Our last day at Canopy Lodge was spent birding along the road at Las Mesa. While watching a slow-moving flock in a small forested ravine next to the road, we had magnificent views of a pair of Tawny-faced Gnatwrens. The pair remained close to the ground as they actively hopped through the lower growth and vine tangles. The accompanying mixed flock provided great looks at Plain Xenops, Wedge-billed Woodcreeper, Plain and Spot-crowned antvireos, Checker-throated and Slaty antwrens, Chestnut-capped Brush-Finch, and Scaly-breasted and Song wrens. The fact that the flock moved so slowly gave everyone ample time to spot and gaze at each species. But the climax for the day came when a Rosy Thrush-Tanager responded to playback by sitting on an open perch just below eye level for everyone to see. Not only is this one of Panama's loveliest birds, but its characteristic of being shy and hard to see in its dense habitat made it all the more exciting as it sat out in the open and performed loudly its energetically rich song.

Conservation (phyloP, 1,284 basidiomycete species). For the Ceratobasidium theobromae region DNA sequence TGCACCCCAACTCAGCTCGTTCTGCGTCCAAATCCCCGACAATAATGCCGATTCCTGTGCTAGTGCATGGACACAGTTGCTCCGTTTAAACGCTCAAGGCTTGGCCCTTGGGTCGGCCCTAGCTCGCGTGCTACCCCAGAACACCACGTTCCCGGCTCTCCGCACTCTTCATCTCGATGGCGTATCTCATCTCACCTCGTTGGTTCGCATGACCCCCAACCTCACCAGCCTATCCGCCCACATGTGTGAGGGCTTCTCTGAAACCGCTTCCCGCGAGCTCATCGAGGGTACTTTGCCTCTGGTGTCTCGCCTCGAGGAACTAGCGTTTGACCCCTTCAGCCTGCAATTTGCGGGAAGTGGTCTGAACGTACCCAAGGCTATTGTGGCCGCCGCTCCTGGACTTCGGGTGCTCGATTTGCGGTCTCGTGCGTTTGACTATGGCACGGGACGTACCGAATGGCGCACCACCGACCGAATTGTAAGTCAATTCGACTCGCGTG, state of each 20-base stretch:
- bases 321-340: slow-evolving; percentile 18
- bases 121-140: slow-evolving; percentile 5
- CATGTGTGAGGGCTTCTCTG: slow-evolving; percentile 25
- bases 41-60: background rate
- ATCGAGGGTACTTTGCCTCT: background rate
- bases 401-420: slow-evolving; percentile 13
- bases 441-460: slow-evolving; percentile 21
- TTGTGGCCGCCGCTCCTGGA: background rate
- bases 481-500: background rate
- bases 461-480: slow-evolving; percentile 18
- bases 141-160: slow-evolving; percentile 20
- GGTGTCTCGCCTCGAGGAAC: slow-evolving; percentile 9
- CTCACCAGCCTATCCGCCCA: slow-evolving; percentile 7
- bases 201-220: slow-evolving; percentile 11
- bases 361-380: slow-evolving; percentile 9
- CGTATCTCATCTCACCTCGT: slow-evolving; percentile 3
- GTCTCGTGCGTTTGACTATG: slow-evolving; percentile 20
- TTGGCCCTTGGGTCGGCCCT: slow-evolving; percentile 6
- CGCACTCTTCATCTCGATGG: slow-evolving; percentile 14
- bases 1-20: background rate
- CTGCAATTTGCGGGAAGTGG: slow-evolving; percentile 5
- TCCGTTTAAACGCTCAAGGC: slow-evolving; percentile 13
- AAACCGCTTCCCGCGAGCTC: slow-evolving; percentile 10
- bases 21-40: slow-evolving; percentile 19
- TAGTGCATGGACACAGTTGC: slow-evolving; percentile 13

Panama, with its awesome list of avifauna, wildlife, and fascinating scenery, is one truly memorable and festive way to spend the holiday.